With aphrodisiac prosperities in taste, did you know about the use of chocolate in perfumery? We're going to narrow our focus to the chocolate note itself, which, surprisingly, is far from being a treat to reproduce.
One may say that there are cocoa bean extractions. Absolutes, alcoolates and CO2 extractions share the monopoly of natural chocolate materials, except that they come nowhere close to the familiar smell of a bar taken out of its tinfoil wrapper, the soufflé rising in the oven or the cup of hot chocolate one drank as a child before going to school. Cocoa Absolute, indeed, has a dense, deep, balsamic profile, often so animalic that it can easily be mistaken for an aged Castoreum. Far from the Sunday morning cup of Nestlé chocolate, then.
Paradoxically, if the alcoholates and CO2 extracts come close to the slightly roasted and gourmand smell of a freshly poured drink, they are often too expensive or subdued to be used for reproducing a chocolate note in a perfume. At most, these materials can facet existing accords and give them an extra texture and naturalness.
Thus, if chocolate is not chocolate, what makes chocolate? Chocolate is first and foremost an olfactory marvel, its roasting increasing tenfold the number of odorous molecules already present in the bean. If we were to stick to the definition of Jean-Claude Ellena, the archon of minimalist writing, chocolate can be summed up as a combination of Isobutyl Phenylacetate - a molecule smelling of waxy petals, slightly musky and with counter-notes of honey and cocoa - and Vanillin, whose scent it is unnecessary to describe. The combination is deliberately simplistic as it is only a framework to be enriched according to whether one wants a sweet or bitter, white or milk, hot or slightly buttery chocolate.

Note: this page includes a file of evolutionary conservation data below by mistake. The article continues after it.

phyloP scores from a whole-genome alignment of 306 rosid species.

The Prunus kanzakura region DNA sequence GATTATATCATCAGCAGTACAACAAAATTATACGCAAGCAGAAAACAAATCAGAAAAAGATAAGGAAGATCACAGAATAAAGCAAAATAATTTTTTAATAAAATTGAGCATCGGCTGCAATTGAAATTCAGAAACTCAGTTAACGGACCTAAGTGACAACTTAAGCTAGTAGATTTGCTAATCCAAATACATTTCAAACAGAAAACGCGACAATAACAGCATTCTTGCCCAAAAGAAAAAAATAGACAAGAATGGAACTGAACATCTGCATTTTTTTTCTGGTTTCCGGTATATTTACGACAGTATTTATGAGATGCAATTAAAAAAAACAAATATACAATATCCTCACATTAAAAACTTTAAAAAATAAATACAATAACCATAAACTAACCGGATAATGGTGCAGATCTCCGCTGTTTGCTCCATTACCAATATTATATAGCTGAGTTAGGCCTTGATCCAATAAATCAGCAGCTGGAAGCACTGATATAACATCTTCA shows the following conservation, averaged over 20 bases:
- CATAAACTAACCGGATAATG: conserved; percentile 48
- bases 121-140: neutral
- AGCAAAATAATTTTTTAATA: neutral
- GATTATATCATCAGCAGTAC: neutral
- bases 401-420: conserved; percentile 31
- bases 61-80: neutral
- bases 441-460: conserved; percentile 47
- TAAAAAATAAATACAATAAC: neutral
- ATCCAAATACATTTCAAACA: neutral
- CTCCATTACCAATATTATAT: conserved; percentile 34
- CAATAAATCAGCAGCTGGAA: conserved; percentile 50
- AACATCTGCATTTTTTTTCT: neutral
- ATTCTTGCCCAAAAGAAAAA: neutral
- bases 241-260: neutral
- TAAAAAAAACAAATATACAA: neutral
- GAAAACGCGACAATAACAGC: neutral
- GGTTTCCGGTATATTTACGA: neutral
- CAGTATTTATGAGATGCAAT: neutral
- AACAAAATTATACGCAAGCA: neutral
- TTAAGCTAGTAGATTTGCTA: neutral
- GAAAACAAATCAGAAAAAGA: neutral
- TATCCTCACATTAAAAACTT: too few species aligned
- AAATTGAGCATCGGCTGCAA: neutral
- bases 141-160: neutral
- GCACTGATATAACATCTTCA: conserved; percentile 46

This note of slightly caramelized butter is done thanks to Diacetyl, responsible for the remarkable smell of fluffing pancakes, shortbread cookies cooking up and all buttered pastries browning in the oven. Extremely powerful, it also brings to chocolate accords an undeniable thickness, gourmand and a resolutely milky character.
To push this milky note and get closer to the smell of chocolate bars and custards, perfumers can dress up their accord with molecules such as Milk Lactone, Butyl Butyryl Lactate or Methyl Laitone which, powerful as you can imagine, contributes to increase the creaminess of chocolate and boost its roundness.
As for volume and addiction, we use pyrazines, aromatic compounds with olfactory superpowers that are naturally found in caramelized or roasted products such as bread, hazelnuts, popcorn or... as you guessed it, chocolate.
As you can see, making chocolate is less fun than eating it, so nowadays it is more appropriate to use Chocovan, a specialty of the Givaudan laboratory, whose smell inevitably evokes the addictive smell of cocoa drinks from all over the world. In addition to being extremely powerful, Chocovan is also extremely practical, saving the perfumer the need for complex combinations.
It is this Chocovan that, set with other materials, gives 1969 its regressive and irresistible chocolate note, making one want to love rather than consume, mouth first, the pleasures of the flesh so rightly associated with the sexual revolution and the eternal renewal of the summer of love.
Other great perfumes have put chocolate in the spotlight: we are obviously thinking of Angel by Thierry Mugler, using an overdose of ethyl maltol and patchouli to give the impression of a dense, caramelized chocolate, but also of Eau de Charlotte by Annick Goutal, where a more discreet chocolate note brings an extra density to the fruity heart. Finally, one thinks of the late Iris Ganache by Guerlain, which swapped dark chocolate for a creamy, sweet white chocolate.